Here’s the key exchange:
Obama: "The day after the attack, governor, I stood in the Rose Garden and I told the American people and the world that we are going to find out exactly what happened. That this was an act of terror, and I also said that we're going to hunt down those who committed this crime."
Romney: "I want to make sure we get that for the record because it took the president 14 days before he called the attack in Benghazi an act of terror."
Obama: "Get the transcript.”
Moderator Candy Crowley: "It -- it -- it -- he did in fact, sir."
A Sept. 12 White House document titled "Remarks by the President on the Deaths of U.S. Embassy Staff in Libya" contains these words: "No acts of terror will ever shake the resolve of this great nation, alter that character, or eclipse the light of the values that we stand for."
But on Wednesday, Rep. Paul Ryan offered this exegesis of Obama’s remarks: "It was a passing comment about acts of terror in general; it was not a claim that this was a result of a terrorist attack."
Let’s unpack these complaints.
1) Did Obama call the Benghazi attack an act of terror on Sept. 12? Pretty clearly he did, meaning that Romney was wrong and Crowley and Obama were right on that narrow issue. That doesn’t mean Obama believed the attack was long in the planning and unrelated to the outrage over the "Innocence of Muslims" video.
2) Romney, Ryan and Republican John Sununu want to define "act of terror" as an "elaborately planned act of terror attributable to Al Qaeda and unrelated to outrage over a video." If Obama had described the attack in that way, alarm bells rightly would gone off four days later when U.N. Ambassador Susan Rice said that the attack seemed to have been spontaneous and inspired by outrage over the video. (More about Rice below.)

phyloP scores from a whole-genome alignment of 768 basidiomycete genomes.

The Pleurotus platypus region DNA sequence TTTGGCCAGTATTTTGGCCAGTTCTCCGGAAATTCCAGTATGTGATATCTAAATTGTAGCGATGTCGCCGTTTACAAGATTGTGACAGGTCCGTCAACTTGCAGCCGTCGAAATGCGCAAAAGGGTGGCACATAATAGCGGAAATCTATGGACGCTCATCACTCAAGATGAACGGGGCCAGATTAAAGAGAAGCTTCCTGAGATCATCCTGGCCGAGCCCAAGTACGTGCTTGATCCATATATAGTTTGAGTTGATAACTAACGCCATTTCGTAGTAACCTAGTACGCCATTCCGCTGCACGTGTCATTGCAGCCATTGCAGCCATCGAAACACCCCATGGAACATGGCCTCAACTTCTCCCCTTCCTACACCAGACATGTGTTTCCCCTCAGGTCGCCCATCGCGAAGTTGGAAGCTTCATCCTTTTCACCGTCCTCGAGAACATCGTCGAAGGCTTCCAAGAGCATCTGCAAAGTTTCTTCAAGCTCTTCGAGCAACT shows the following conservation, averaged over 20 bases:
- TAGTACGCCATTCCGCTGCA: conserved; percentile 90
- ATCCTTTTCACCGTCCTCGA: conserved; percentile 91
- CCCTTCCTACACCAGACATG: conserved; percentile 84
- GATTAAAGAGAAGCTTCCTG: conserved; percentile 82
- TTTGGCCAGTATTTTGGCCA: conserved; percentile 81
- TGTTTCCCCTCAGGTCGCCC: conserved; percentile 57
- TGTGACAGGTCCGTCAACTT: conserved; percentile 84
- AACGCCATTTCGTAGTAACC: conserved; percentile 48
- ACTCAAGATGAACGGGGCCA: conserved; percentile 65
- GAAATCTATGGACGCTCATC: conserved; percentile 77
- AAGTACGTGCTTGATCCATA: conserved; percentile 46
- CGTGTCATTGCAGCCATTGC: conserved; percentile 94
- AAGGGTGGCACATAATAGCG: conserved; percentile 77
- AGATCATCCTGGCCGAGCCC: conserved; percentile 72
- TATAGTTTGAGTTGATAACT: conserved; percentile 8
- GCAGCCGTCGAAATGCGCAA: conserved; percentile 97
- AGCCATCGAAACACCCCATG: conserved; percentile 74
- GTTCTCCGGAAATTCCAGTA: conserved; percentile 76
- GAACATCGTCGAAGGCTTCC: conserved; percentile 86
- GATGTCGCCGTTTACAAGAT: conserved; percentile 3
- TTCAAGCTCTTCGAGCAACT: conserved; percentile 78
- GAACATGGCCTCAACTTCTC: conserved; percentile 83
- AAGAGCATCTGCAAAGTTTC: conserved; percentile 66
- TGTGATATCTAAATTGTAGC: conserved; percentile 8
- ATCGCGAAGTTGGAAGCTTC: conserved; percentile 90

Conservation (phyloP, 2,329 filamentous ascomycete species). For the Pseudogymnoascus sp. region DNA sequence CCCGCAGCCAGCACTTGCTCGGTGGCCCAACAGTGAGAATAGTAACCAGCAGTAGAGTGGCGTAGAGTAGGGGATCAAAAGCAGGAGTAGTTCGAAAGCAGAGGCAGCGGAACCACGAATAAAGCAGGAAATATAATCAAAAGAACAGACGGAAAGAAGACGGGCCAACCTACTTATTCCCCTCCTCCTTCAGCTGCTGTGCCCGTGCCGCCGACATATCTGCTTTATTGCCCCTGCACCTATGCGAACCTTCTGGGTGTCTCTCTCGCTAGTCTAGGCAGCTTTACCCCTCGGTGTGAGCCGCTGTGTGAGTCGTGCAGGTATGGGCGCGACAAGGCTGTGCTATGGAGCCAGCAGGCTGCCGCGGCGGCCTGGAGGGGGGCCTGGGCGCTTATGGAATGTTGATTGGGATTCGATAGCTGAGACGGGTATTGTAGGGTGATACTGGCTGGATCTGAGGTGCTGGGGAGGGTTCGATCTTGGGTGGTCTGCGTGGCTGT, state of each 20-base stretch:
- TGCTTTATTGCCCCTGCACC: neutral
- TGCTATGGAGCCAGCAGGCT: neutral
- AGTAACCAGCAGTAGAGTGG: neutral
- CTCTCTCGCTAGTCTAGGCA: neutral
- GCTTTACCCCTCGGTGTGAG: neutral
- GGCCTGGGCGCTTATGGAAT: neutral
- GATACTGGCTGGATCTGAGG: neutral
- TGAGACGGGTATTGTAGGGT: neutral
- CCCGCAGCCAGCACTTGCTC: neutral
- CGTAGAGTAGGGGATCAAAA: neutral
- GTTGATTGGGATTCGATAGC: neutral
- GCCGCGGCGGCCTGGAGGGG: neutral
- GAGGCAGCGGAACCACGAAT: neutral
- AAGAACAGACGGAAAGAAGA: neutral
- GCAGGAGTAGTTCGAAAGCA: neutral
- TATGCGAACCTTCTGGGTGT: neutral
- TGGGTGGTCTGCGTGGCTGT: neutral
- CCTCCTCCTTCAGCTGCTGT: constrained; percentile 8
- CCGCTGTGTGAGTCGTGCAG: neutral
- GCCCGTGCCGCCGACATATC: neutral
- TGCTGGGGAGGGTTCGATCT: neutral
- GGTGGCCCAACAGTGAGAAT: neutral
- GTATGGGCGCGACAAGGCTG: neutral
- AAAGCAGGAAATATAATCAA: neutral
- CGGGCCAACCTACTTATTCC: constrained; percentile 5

3) Obama’s administration created some real openings for the Republicans. Clearly it should have established sooner that the attack wasn’t just an act of terror in the dictionary definition but a well-planned operation unrelated to outrage over the video. It wasn’t until Oct. 9 that officials at State confirmed that there never was a protest over the video in Benghazi.
4) Eager to undercut Obama’s credibility, Republicans have responded in shotgun style, failing to agree on a common line of attack. The insistence that Obama didn’t recognize the attack as a form of terrorism -- the subtext of the claim that he didn’t really call the attack a “terrorist act” -- indicts him for obtuseness. At the same time, Sen. Lindsey Graham (R-S.C.) has suggested -- and Romney toyed with this accusation at the debate -- that the administration knew all along that the attack was well planned and unrelated to the video but encouraged Rice and others to conceal this fact. As Graham put it: “They never believed that media would investigate. Congress was out of session, and this caught up with them. I think they've been misleading us, but it finally caught up with them.”
So which is it: Obama failed to recognize a terrorist attack when he saw one (despite his words in the Rose Garden), or he recognized the truth and then tried to cover it up? Romney and the Republicans have to choose.